From Langauge, Ethngoraphy, and Education: Bridging New Literacy Studies and Bourdieu (Grenfell, Bloome, Hardy, Pahl, Roswell, and Street). A collection of chapters from those authors listed that make insightful connections between the sociology of the late Pierre Bourdieu, ethnographic methods, and the discipline of education. Elements of Bourdieu’s work on sociolinguistics and inequality in the educational systems of France applied to the UK and USA. Habitus and field are especially pointed to in the volume. The different types of symbolic capital touched on early, but more about the ideas of social practice that Bourdieu developed during his studies of the schooling in France during the late 60s and early 70s.
Bloome writes of potential directions for classroom New Literacy Studies ethnographies in the future:
A fourth direction in the use of classroom ethnography for promulgating curriculum instruction has been in teaching students to become ethnographers of their own communities. The students are taught the methods, concepts, principles, and language of ethnographic research, and the traditional skills of reading, writing, calculating, drawing and other traditional classroom learning practices are redefined by the students’ engagement in ethnographic research. In some of these teaching-learners-to-be-ethnographer programs the students gain awareness and appreciation for their own and others’ cultures and communities. In other cases, students developed an understanding of how to approach academic learning through the inquiry processes of ethnography. In still other cases, students examined how social and political problems in their communities affected their lives and the lives of their families and other community members. Students in such programs become active agents who used the knowledge they gained to reframe academic learning to make the cultures of the communities visible, and to engage in action-oriented service projects. In effect, they redefined what it meant to be a student. (24)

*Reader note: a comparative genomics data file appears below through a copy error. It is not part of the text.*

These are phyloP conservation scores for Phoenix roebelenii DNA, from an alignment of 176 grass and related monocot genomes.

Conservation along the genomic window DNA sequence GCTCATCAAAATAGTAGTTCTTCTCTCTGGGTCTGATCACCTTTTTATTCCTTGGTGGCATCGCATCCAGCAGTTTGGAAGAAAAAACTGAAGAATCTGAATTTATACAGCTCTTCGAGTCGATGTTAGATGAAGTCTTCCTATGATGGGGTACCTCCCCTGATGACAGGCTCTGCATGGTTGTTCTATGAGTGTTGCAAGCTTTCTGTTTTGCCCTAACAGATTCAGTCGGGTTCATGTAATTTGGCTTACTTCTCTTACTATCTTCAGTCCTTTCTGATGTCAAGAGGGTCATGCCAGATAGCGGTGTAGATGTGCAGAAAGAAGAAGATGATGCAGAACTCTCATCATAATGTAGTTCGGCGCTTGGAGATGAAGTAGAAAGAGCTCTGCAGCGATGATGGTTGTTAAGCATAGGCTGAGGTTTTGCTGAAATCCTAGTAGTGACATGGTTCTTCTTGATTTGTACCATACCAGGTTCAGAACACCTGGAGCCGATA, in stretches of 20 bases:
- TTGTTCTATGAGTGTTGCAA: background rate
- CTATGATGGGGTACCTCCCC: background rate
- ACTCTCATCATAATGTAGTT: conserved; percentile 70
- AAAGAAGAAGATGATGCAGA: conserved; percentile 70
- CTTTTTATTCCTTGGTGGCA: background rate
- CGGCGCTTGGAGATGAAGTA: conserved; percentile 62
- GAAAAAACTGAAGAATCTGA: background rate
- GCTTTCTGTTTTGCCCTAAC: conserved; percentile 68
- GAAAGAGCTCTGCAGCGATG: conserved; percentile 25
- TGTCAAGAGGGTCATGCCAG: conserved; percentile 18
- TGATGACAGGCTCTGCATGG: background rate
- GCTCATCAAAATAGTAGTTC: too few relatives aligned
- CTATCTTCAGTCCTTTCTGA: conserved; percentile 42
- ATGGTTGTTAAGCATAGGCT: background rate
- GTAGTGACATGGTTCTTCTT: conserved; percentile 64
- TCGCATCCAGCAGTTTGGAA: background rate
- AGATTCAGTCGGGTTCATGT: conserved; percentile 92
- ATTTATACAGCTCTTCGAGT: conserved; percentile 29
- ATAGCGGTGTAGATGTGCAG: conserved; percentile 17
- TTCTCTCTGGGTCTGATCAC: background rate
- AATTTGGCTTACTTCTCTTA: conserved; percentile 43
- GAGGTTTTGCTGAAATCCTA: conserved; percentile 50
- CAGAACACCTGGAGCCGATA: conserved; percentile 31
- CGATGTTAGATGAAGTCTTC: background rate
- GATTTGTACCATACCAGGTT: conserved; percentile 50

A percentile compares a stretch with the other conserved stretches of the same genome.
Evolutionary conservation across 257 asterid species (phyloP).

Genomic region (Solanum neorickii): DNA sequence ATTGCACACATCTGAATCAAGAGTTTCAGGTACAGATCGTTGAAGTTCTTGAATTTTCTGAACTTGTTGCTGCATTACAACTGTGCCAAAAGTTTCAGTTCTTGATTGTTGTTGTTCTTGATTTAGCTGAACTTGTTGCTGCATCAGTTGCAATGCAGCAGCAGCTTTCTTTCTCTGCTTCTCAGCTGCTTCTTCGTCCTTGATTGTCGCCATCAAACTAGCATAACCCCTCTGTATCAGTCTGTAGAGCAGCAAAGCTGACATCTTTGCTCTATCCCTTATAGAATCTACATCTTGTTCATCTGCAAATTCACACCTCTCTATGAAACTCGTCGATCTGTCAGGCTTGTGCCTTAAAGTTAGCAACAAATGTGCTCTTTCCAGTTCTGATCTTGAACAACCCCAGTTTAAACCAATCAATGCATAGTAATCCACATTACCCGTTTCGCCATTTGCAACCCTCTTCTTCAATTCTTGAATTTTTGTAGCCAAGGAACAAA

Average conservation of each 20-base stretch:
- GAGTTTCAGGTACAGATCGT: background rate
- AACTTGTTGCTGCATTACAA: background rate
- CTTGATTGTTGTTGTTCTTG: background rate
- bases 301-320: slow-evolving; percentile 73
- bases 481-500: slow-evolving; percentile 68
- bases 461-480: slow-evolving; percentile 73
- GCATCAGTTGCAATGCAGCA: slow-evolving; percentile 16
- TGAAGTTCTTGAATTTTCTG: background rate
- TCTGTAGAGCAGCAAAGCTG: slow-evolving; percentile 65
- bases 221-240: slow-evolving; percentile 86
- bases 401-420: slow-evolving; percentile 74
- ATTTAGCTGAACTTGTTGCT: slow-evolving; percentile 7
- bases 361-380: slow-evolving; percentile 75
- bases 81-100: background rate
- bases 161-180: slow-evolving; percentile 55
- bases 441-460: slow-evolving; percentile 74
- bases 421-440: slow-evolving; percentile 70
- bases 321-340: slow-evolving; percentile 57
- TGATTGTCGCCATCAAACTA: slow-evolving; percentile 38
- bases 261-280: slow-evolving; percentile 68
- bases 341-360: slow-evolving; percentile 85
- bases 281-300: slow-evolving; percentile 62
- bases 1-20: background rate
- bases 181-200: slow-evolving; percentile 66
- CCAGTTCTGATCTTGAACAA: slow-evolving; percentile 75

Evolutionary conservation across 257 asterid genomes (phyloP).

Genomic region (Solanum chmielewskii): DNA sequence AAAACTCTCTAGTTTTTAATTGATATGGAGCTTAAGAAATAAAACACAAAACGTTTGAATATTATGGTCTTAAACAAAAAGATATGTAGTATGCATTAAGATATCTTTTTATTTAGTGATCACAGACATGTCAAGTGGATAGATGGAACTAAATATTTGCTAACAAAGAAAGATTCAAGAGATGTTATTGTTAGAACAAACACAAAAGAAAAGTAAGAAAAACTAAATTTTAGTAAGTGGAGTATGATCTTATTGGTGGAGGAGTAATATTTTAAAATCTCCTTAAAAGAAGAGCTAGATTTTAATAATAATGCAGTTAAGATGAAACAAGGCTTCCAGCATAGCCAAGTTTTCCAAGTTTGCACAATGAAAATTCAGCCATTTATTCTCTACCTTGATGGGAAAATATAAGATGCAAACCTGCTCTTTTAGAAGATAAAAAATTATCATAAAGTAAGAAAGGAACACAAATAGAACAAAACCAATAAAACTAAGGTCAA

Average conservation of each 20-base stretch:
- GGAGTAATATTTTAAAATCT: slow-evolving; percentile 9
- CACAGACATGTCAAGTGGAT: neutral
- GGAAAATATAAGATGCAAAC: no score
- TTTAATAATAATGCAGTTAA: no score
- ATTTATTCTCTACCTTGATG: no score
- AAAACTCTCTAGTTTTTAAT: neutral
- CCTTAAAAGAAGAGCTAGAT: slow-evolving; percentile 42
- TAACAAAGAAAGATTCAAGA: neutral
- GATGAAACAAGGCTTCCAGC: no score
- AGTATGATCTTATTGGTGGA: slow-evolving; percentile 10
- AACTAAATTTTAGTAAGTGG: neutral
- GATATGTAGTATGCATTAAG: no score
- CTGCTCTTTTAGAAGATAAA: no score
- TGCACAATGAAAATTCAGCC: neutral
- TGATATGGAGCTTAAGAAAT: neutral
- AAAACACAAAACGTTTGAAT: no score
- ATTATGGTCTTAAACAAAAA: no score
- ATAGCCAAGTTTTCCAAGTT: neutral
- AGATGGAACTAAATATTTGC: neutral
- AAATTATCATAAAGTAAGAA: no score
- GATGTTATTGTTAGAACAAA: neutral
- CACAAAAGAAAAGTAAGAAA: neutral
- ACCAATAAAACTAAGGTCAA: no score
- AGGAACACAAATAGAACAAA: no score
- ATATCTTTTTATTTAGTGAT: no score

The project of organizing a class of students composing ethnography has the potential to tap into the local community and engage students with their lived experiences as they become critically aware of the reflexive nature of researching their lives. When one researches one’s emic positioning, one takes a stance from the etic, thus estranging oneself from the everyday. This reorientation of action results in the narrating of the community involvement, observations, and critiques. A rhetoric of first-person ethos also emerges as students learn to negotiate their voice and their authority and biases in representing elements from their lives.
David Bloome, “Classroom Ethngoraphy.”
Working on how to organize my chapters from one longer work, and also how to engage into my new research. There are a few things I have to consider. How many articles will I pull out of my manuscript (1 already out), how/what chapters to add, and how I might incorporate my upcoming research.
What is the effect of the Mexington Library on the students in local schools?
What elements of mentoring happen at the Mexington Library?
What are the potentials for mentoring intervention?
What are students’ relations to Spanish language literacies.
What are the experiences of students outside the library in their schools?
What are some of the numbers at the library in terms of serving students?
High School Writing program
What elements of identity do the students articulate?
How do they make genres?
How will revisions affect their literary crafts?
What sorts of writing will their journal entries produce?
Writing activities for next class: writing games.